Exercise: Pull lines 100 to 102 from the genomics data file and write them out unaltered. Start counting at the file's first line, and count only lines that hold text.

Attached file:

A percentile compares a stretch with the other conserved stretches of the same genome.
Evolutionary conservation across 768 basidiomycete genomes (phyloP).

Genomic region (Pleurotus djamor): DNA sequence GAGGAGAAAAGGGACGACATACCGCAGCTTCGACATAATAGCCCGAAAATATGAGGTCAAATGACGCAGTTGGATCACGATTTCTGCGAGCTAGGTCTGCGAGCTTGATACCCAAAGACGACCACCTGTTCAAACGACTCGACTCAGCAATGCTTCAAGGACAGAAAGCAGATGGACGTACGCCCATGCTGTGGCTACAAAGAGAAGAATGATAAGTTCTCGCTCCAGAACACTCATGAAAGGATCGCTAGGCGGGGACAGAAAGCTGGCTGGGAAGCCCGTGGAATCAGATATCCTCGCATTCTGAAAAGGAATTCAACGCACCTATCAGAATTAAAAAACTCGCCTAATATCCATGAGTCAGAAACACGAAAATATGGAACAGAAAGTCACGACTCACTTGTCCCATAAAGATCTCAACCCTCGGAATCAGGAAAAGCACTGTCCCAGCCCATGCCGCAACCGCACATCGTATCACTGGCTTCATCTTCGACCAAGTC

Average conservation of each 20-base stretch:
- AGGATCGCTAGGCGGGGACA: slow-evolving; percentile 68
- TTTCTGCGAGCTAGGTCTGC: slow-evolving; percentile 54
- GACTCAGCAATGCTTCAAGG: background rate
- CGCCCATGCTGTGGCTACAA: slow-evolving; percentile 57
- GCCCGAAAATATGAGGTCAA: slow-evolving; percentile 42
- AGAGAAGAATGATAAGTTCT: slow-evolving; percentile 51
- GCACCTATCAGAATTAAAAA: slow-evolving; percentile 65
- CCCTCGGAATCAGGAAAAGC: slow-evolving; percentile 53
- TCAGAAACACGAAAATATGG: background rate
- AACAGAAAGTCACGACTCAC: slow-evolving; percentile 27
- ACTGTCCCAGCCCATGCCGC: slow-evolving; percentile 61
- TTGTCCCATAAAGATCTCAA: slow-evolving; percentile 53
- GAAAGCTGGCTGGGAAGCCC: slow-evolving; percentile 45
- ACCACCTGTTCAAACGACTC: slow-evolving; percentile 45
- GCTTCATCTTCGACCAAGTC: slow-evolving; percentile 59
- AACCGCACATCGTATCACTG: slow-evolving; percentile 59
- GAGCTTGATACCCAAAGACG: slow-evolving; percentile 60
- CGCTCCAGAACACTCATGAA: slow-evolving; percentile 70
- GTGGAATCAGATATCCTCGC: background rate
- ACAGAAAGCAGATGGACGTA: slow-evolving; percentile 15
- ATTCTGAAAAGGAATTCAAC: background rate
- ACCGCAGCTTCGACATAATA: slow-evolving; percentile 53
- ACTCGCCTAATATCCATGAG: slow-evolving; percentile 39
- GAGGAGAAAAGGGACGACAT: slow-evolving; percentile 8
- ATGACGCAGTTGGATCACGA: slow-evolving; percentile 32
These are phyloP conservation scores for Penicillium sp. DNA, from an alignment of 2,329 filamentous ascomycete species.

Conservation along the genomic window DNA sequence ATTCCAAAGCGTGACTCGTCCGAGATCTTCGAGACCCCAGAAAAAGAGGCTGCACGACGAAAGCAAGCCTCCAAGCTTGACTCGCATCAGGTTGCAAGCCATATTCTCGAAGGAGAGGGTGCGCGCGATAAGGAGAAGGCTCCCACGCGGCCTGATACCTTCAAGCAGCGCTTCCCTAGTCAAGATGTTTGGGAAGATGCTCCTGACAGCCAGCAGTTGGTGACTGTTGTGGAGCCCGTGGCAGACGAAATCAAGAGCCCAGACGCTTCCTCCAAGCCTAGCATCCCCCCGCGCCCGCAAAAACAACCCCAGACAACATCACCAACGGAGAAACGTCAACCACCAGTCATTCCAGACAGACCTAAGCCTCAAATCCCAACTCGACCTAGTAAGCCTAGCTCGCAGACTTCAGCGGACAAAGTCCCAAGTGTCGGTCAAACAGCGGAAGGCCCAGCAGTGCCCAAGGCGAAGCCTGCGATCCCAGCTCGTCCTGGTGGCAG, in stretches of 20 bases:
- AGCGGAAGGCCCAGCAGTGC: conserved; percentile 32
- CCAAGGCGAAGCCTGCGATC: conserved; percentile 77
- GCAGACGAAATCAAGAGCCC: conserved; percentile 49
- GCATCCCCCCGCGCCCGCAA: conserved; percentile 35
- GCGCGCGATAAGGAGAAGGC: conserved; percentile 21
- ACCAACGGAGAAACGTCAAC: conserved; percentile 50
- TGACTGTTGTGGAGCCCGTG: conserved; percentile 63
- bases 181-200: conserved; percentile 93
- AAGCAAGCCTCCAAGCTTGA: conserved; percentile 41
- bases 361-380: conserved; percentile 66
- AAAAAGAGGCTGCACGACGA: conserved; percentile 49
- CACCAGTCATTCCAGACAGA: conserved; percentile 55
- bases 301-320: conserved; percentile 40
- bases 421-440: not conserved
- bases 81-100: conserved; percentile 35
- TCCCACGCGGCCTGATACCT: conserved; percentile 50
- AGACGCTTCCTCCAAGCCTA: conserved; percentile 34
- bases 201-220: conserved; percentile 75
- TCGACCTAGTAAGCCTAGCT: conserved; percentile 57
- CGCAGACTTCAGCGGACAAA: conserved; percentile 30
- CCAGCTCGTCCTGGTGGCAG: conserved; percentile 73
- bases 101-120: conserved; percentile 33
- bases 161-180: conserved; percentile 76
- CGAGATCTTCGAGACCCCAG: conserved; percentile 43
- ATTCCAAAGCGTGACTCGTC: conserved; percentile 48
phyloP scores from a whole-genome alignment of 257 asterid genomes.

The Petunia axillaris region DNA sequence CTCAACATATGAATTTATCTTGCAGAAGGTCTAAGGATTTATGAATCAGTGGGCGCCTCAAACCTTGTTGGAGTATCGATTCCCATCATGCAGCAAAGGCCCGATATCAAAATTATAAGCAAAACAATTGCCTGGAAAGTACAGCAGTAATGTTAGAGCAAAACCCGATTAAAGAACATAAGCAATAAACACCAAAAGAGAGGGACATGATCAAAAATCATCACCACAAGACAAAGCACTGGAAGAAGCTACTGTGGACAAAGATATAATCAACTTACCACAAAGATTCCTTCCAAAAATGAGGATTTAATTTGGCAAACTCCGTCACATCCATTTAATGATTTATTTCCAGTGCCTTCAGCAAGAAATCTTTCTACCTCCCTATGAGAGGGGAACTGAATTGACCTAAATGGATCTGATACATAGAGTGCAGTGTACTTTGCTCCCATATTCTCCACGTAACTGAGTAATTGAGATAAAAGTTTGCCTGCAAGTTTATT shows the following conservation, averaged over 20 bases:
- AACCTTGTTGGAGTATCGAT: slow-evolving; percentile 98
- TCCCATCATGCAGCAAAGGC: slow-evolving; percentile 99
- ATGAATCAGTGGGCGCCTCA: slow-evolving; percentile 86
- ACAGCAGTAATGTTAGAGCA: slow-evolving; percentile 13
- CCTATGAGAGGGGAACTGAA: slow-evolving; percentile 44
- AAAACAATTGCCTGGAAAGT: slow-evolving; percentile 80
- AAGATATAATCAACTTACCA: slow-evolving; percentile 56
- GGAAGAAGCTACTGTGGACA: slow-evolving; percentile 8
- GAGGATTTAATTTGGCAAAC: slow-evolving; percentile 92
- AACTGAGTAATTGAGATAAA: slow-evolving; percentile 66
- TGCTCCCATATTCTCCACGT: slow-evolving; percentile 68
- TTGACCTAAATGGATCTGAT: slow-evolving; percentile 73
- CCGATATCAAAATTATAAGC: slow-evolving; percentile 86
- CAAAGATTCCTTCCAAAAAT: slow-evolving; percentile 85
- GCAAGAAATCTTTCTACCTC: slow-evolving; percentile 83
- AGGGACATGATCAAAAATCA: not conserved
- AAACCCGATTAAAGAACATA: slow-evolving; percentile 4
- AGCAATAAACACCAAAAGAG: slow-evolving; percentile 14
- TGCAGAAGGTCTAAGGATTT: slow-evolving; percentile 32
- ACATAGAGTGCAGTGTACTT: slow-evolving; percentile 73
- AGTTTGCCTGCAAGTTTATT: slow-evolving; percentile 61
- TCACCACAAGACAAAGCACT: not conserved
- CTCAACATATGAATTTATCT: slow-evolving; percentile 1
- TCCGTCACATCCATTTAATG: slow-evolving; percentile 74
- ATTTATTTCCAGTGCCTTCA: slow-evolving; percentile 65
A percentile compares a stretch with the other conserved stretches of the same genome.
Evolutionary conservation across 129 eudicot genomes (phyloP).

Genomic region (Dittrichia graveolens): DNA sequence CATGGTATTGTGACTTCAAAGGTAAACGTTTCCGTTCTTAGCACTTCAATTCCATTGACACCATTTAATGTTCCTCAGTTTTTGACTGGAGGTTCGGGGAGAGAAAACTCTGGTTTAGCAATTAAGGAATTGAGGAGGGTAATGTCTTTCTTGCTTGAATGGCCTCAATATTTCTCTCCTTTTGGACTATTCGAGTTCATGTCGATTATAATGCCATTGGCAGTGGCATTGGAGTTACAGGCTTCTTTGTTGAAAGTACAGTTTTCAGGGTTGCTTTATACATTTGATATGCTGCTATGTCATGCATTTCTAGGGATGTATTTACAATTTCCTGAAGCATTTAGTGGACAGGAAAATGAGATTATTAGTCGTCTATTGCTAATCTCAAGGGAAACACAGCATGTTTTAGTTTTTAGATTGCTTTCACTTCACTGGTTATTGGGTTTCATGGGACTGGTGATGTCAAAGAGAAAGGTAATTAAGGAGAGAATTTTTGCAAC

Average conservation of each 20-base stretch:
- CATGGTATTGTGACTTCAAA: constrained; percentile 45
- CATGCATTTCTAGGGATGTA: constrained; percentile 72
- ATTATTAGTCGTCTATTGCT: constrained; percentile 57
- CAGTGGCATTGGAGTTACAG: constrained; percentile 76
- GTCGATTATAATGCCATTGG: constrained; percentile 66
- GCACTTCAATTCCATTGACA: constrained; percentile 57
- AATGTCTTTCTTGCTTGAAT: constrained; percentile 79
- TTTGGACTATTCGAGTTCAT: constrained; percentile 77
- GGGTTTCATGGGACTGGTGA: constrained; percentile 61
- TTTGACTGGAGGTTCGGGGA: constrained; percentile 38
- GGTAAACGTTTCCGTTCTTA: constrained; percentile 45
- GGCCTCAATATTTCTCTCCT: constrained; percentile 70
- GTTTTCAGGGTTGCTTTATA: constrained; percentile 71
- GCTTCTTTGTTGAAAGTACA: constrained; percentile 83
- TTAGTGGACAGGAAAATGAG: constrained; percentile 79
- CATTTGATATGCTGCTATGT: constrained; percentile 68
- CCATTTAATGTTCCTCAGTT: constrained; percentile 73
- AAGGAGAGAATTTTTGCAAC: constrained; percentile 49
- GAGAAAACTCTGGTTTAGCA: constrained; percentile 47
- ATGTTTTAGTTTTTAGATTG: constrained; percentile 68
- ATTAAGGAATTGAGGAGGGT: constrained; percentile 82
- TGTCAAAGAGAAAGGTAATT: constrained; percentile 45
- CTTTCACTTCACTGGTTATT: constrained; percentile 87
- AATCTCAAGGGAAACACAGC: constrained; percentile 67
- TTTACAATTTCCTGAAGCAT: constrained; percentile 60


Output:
- GTTTTCAGGGTTGCTTTATA: constrained; percentile 71
- GCTTCTTTGTTGAAAGTACA: constrained; percentile 83
- TTAGTGGACAGGAAAATGAG: constrained; percentile 79